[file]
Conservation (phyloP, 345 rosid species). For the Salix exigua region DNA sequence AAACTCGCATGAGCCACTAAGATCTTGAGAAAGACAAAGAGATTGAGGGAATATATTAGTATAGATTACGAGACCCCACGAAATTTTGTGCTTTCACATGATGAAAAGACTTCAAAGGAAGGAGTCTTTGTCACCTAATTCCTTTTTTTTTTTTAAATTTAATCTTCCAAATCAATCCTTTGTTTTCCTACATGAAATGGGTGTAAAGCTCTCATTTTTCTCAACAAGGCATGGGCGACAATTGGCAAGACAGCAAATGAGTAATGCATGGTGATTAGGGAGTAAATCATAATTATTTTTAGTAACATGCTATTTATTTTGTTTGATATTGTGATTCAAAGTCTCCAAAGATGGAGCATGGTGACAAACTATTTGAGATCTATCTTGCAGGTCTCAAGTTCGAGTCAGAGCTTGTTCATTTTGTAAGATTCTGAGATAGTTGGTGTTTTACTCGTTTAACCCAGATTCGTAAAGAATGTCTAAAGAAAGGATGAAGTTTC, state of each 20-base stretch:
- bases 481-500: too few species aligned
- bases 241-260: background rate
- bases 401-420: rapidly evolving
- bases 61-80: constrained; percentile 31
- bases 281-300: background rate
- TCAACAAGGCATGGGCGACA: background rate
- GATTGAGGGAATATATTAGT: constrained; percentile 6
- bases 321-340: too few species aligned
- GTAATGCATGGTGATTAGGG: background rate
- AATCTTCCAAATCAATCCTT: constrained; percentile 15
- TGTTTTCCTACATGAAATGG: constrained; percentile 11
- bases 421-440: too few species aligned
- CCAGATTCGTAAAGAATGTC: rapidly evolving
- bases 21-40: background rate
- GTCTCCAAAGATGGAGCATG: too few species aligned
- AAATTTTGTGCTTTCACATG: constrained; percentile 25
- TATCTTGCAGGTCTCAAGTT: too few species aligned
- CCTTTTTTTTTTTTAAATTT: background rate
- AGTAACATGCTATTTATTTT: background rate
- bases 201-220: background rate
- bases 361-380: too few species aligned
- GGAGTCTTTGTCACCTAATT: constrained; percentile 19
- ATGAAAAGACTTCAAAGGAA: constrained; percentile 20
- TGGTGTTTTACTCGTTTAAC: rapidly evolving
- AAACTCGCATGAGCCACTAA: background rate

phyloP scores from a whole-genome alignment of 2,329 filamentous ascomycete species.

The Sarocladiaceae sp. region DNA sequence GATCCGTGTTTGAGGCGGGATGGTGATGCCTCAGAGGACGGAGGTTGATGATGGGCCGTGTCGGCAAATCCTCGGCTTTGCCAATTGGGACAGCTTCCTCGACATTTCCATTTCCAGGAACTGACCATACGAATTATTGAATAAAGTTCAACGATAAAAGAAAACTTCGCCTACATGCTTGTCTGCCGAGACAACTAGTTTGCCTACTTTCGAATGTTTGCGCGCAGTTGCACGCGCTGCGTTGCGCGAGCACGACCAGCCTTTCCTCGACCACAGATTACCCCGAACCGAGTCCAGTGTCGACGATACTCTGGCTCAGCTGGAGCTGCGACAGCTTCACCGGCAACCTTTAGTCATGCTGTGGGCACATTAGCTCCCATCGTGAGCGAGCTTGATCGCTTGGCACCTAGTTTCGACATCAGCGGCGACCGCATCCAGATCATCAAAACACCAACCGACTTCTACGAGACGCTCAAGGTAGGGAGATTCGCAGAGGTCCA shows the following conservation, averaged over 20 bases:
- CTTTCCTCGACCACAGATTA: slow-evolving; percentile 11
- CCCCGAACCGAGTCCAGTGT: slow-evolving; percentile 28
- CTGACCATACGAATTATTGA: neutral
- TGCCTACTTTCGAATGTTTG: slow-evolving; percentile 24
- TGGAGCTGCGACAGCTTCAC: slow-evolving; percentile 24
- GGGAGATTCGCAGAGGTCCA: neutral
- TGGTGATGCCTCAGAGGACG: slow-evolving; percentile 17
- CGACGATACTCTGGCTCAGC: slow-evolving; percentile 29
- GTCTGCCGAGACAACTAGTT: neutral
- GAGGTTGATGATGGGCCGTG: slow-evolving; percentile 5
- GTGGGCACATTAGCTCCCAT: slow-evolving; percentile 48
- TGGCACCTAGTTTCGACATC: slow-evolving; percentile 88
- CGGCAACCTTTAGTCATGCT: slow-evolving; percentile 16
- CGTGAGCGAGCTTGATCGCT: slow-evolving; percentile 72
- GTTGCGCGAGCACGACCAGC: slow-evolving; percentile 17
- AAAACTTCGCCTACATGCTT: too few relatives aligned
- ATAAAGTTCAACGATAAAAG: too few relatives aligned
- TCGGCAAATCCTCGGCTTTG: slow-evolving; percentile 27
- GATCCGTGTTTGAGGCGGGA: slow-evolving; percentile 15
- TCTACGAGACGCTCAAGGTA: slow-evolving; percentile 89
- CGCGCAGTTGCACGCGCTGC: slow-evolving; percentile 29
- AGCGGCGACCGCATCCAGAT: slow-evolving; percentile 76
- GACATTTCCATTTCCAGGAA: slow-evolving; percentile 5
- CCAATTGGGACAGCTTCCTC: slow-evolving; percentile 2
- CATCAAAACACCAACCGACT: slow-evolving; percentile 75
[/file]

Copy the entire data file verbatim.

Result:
Conservation (phyloP, 345 rosid species). For the Salix exigua region DNA sequence AAACTCGCATGAGCCACTAAGATCTTGAGAAAGACAAAGAGATTGAGGGAATATATTAGTATAGATTACGAGACCCCACGAAATTTTGTGCTTTCACATGATGAAAAGACTTCAAAGGAAGGAGTCTTTGTCACCTAATTCCTTTTTTTTTTTTAAATTTAATCTTCCAAATCAATCCTTTGTTTTCCTACATGAAATGGGTGTAAAGCTCTCATTTTTCTCAACAAGGCATGGGCGACAATTGGCAAGACAGCAAATGAGTAATGCATGGTGATTAGGGAGTAAATCATAATTATTTTTAGTAACATGCTATTTATTTTGTTTGATATTGTGATTCAAAGTCTCCAAAGATGGAGCATGGTGACAAACTATTTGAGATCTATCTTGCAGGTCTCAAGTTCGAGTCAGAGCTTGTTCATTTTGTAAGATTCTGAGATAGTTGGTGTTTTACTCGTTTAACCCAGATTCGTAAAGAATGTCTAAAGAAAGGATGAAGTTTC, state of each 20-base stretch:
- bases 481-500: too few species aligned
- bases 241-260: background rate
- bases 401-420: rapidly evolving
- bases 61-80: constrained; percentile 31
- bases 281-300: background rate
- TCAACAAGGCATGGGCGACA: background rate
- GATTGAGGGAATATATTAGT: constrained; percentile 6
- bases 321-340: too few species aligned
- GTAATGCATGGTGATTAGGG: background rate
- AATCTTCCAAATCAATCCTT: constrained; percentile 15
- TGTTTTCCTACATGAAATGG: constrained; percentile 11
- bases 421-440: too few species aligned
- CCAGATTCGTAAAGAATGTC: rapidly evolving
- bases 21-40: background rate
- GTCTCCAAAGATGGAGCATG: too few species aligned
- AAATTTTGTGCTTTCACATG: constrained; percentile 25
- TATCTTGCAGGTCTCAAGTT: too few species aligned
- CCTTTTTTTTTTTTAAATTT: background rate
- AGTAACATGCTATTTATTTT: background rate
- bases 201-220: background rate
- bases 361-380: too few species aligned
- GGAGTCTTTGTCACCTAATT: constrained; percentile 19
- ATGAAAAGACTTCAAAGGAA: constrained; percentile 20
- TGGTGTTTTACTCGTTTAAC: rapidly evolving
- AAACTCGCATGAGCCACTAA: background rate

phyloP scores from a whole-genome alignment of 2,329 filamentous ascomycete species.

The Sarocladiaceae sp. region DNA sequence GATCCGTGTTTGAGGCGGGATGGTGATGCCTCAGAGGACGGAGGTTGATGATGGGCCGTGTCGGCAAATCCTCGGCTTTGCCAATTGGGACAGCTTCCTCGACATTTCCATTTCCAGGAACTGACCATACGAATTATTGAATAAAGTTCAACGATAAAAGAAAACTTCGCCTACATGCTTGTCTGCCGAGACAACTAGTTTGCCTACTTTCGAATGTTTGCGCGCAGTTGCACGCGCTGCGTTGCGCGAGCACGACCAGCCTTTCCTCGACCACAGATTACCCCGAACCGAGTCCAGTGTCGACGATACTCTGGCTCAGCTGGAGCTGCGACAGCTTCACCGGCAACCTTTAGTCATGCTGTGGGCACATTAGCTCCCATCGTGAGCGAGCTTGATCGCTTGGCACCTAGTTTCGACATCAGCGGCGACCGCATCCAGATCATCAAAACACCAACCGACTTCTACGAGACGCTCAAGGTAGGGAGATTCGCAGAGGTCCA shows the following conservation, averaged over 20 bases:
- CTTTCCTCGACCACAGATTA: slow-evolving; percentile 11
- CCCCGAACCGAGTCCAGTGT: slow-evolving; percentile 28
- CTGACCATACGAATTATTGA: neutral
- TGCCTACTTTCGAATGTTTG: slow-evolving; percentile 24
- TGGAGCTGCGACAGCTTCAC: slow-evolving; percentile 24
- GGGAGATTCGCAGAGGTCCA: neutral
- TGGTGATGCCTCAGAGGACG: slow-evolving; percentile 17
- CGACGATACTCTGGCTCAGC: slow-evolving; percentile 29
- GTCTGCCGAGACAACTAGTT: neutral
- GAGGTTGATGATGGGCCGTG: slow-evolving; percentile 5
- GTGGGCACATTAGCTCCCAT: slow-evolving; percentile 48
- TGGCACCTAGTTTCGACATC: slow-evolving; percentile 88
- CGGCAACCTTTAGTCATGCT: slow-evolving; percentile 16
- CGTGAGCGAGCTTGATCGCT: slow-evolving; percentile 72
- GTTGCGCGAGCACGACCAGC: slow-evolving; percentile 17
- AAAACTTCGCCTACATGCTT: too few relatives aligned
- ATAAAGTTCAACGATAAAAG: too few relatives aligned
- TCGGCAAATCCTCGGCTTTG: slow-evolving; percentile 27
- GATCCGTGTTTGAGGCGGGA: slow-evolving; percentile 15
- TCTACGAGACGCTCAAGGTA: slow-evolving; percentile 89
- CGCGCAGTTGCACGCGCTGC: slow-evolving; percentile 29
- AGCGGCGACCGCATCCAGAT: slow-evolving; percentile 76
- GACATTTCCATTTCCAGGAA: slow-evolving; percentile 5
- CCAATTGGGACAGCTTCCTC: slow-evolving; percentile 2
- CATCAAAACACCAACCGACT: slow-evolving; percentile 75